Art beat // Dressing real-life action figures

THE WEDGE — “I grew up mostly in this weird subculture of Minnesota,” said Erin Currie, recalling when, as a child, she performed Danish folk dances at heritage fairs and worked at the Renaissance Festival with her parents.

Currie was surrounded by specialists in Old World crafts, like her mother, who practiced the Norwegian decorative painting form known as rosemaling. In that environment, fairy tales — particularly the older, darker, unreformed versions — may have had more resonance for her than for other children.

“The creepy side of old folklore was really prevalent in my upbringing,” she said.

Currie’s handmade toys, sold at places like local design outlet ROBOTlove and the online at, have their creepy side, too. Her sweet-scary Cursters include horned, long-limbed warriors, fuzzy yetis and little monkey-like creatures with wide, toothy grins.

Having sewed together scores of the plush and vinyl collectibles in the past five years, Currie was ready for another challenge. Beginning this summer, she scaled up her designs to produce her own clothing line.

“The body — what is that? Nothing but a huge stuffed animal, right?” she said.

Her collection debuts at Curster’s Dollmighty Fashion Show Dec. 12 at Soo Visual Arts Center. Many of the pieces, including a hat embellished with a sea anemone burst, showcase Currie’s meticulous needlework.

Pictures of a few of the pieces showed a ruffled ballerina dress, knee-high boots in hot pink plaid, ornate helmet-shaped hats and odder pieces such as the hand-embroidered “satin armor” worn on the shoulders like football pads.

Like the Curster toy line, Currie’s clothing designs are a mix of seeming opposites. Currie said she was inspired by the mythical masculinity of lumberjacks and Vikings, but with a feminine spin.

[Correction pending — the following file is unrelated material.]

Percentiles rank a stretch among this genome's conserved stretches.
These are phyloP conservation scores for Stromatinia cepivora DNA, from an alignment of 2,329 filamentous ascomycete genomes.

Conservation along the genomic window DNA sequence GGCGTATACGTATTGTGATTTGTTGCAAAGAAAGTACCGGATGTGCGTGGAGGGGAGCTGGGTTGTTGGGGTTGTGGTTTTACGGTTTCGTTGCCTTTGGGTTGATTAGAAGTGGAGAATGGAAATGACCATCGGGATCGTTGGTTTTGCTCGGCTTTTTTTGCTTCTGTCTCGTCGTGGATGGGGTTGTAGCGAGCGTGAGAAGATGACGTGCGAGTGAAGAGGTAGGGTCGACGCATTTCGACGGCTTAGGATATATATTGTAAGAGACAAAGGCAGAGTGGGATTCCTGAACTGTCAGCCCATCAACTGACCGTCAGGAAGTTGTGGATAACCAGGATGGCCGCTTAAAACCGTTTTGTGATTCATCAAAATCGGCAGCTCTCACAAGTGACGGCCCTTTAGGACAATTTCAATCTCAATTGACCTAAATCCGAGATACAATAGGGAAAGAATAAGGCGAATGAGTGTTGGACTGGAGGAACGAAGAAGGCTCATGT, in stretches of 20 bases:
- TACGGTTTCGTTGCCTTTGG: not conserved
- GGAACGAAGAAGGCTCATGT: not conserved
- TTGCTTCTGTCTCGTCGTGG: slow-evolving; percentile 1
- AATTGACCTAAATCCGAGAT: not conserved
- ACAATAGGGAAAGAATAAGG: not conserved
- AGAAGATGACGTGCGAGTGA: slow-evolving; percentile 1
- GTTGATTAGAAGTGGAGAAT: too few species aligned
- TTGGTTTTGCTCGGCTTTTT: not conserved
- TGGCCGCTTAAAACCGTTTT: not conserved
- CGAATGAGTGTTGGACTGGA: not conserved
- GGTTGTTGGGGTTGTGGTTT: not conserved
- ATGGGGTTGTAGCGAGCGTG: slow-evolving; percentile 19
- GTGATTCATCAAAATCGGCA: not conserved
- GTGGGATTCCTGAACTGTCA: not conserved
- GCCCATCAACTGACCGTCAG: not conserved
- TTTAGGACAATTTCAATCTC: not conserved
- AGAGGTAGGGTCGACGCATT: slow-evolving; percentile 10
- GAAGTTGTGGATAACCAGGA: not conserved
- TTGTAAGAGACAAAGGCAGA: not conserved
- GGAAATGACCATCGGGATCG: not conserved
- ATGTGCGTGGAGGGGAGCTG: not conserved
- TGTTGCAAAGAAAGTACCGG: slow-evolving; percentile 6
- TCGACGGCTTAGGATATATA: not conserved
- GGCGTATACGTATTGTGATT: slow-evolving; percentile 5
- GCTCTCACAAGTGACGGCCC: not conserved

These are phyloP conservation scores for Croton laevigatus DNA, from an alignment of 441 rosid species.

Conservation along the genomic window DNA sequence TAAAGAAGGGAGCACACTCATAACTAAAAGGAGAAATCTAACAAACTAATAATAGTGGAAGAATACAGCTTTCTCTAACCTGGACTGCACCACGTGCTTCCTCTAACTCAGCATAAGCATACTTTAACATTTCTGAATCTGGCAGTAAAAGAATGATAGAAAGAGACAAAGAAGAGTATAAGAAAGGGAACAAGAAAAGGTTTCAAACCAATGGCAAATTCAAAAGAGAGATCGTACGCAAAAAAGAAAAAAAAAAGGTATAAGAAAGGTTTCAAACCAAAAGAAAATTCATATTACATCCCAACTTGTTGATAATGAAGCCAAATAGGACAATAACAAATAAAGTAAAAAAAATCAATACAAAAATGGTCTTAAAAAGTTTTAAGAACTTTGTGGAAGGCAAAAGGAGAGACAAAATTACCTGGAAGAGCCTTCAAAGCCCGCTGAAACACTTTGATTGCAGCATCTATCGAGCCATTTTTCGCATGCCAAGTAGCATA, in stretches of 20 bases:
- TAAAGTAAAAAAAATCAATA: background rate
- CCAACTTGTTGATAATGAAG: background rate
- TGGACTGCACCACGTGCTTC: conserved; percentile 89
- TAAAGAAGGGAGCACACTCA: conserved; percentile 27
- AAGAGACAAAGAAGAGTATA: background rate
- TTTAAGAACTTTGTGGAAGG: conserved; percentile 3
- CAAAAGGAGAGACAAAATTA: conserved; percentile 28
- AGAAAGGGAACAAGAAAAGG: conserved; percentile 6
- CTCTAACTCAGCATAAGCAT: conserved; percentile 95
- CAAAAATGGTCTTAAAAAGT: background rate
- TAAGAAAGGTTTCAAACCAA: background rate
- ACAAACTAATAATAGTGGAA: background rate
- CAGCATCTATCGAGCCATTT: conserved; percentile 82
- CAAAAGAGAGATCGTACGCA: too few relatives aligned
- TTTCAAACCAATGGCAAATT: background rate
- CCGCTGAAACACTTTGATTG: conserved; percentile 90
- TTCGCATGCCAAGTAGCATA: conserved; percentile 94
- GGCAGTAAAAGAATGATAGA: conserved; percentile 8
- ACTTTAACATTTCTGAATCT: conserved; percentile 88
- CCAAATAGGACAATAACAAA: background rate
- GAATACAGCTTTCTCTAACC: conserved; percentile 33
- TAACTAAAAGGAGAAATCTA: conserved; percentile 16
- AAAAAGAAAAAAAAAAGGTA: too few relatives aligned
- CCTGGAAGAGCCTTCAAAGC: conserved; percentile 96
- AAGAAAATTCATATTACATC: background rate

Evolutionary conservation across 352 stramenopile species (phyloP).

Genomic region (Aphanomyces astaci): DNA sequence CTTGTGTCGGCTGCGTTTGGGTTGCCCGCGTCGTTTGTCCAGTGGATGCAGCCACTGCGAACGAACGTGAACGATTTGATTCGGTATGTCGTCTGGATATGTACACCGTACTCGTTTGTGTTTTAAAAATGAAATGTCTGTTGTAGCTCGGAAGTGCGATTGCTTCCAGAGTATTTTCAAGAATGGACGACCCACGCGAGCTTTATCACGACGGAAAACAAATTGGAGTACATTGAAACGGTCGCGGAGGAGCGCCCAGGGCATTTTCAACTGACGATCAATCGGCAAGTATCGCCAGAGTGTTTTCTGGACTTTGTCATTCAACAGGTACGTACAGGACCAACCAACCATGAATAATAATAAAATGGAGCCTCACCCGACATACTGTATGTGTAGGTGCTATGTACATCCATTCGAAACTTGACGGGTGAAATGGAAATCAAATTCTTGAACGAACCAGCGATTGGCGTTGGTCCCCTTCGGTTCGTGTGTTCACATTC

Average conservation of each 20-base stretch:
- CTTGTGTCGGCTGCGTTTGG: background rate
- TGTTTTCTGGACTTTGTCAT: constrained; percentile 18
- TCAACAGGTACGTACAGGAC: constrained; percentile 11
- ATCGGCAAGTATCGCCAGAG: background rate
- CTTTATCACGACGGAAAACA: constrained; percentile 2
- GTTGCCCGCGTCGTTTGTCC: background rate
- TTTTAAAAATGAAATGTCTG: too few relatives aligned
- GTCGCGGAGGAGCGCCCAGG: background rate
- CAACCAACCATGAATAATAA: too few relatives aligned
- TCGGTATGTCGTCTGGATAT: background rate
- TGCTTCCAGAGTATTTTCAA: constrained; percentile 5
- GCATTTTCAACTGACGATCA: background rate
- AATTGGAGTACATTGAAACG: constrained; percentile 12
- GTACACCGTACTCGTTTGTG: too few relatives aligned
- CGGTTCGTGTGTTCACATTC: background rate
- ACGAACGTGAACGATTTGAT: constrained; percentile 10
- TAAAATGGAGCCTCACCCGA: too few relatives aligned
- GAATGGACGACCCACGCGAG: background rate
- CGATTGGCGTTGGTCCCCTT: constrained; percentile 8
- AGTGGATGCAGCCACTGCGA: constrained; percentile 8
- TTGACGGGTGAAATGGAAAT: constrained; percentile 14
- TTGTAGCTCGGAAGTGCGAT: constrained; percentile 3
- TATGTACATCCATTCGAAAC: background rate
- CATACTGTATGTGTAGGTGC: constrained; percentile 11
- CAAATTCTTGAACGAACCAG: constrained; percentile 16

“It’s very pink and girlie at the same time,” she said.

Considering Currie’s background in toy making, maybe it isn’t surprising she makes outfits for real-life action figures.

Who would wear these clothes? Currie jokingly suggested “a ballerina who’s ready for war.”

While there may be few women able to pull off that look, more could probably mix one or two items into their wardrobe, she suggested.

Depending on how the clothing line is received, it has the potential to expand Currie’s audience. While her toys are prized in the subculture of designer toy collectors, as she explained, “The toy audience is mostly a bunch of dudes.”

Go see it

Curster’s Dollmighty Fashion Show is 7 p.m. Dec. 12 at Soo Visual Arts Center, 2640 Lyndale Ave. S. Tickets are $8 in advance ($5 for members) or $10 at the door. 871-2263.


Art in the buff

A plywood wall set up in the window of Art of This Gallery blocks the view of Bruce Tapola’s installation there, except for a circle cut out of the middle.

The circle could be taken as a peephole. As implied by the title of Tapola’s installation, “Au Naturel,” there are hints of nudity in the collection of paintings, sculpture and mixed media work, but they are few, and the work is not overtly sexual.

Maybe a porthole would be a better description of the cutout. The largest of several hanging sculptures could be a deep-sea anglerfish floating in the center of the room, dangling a page of text like bait.

Tapola, an associate professor of art at St. Cloud State University who teaches painting and drawing, pieced together the hanging sculpture with dowels, twigs stripped of their bark, string, glue and toothpicks. So carefully assembled, it looks light but strong, like a tent frame.

Another hanging sculpture is bits of string outlining a chandelier shape. Each string is labeled with a number, as if the piece is wearing the instructions for its step-by-step assembly.

The intersecting strings are echoed by the mesh of black lines in a nearby painting. The circle pops up again, too, in a small piece missing from a plaster tile and in the holes poked through clippings from old magazines.

Tapola’s installation resists easy interpretation, but his visual rhyming can send a viewer caroming around the room. He makes dynamic use of the Art of This space.

Go see it
“Au Naturel — New Work by Bruce Tapola” runs through Dec. 6 at Art of This Gallery, 3506 Nicollet Ave. S. 721-4105.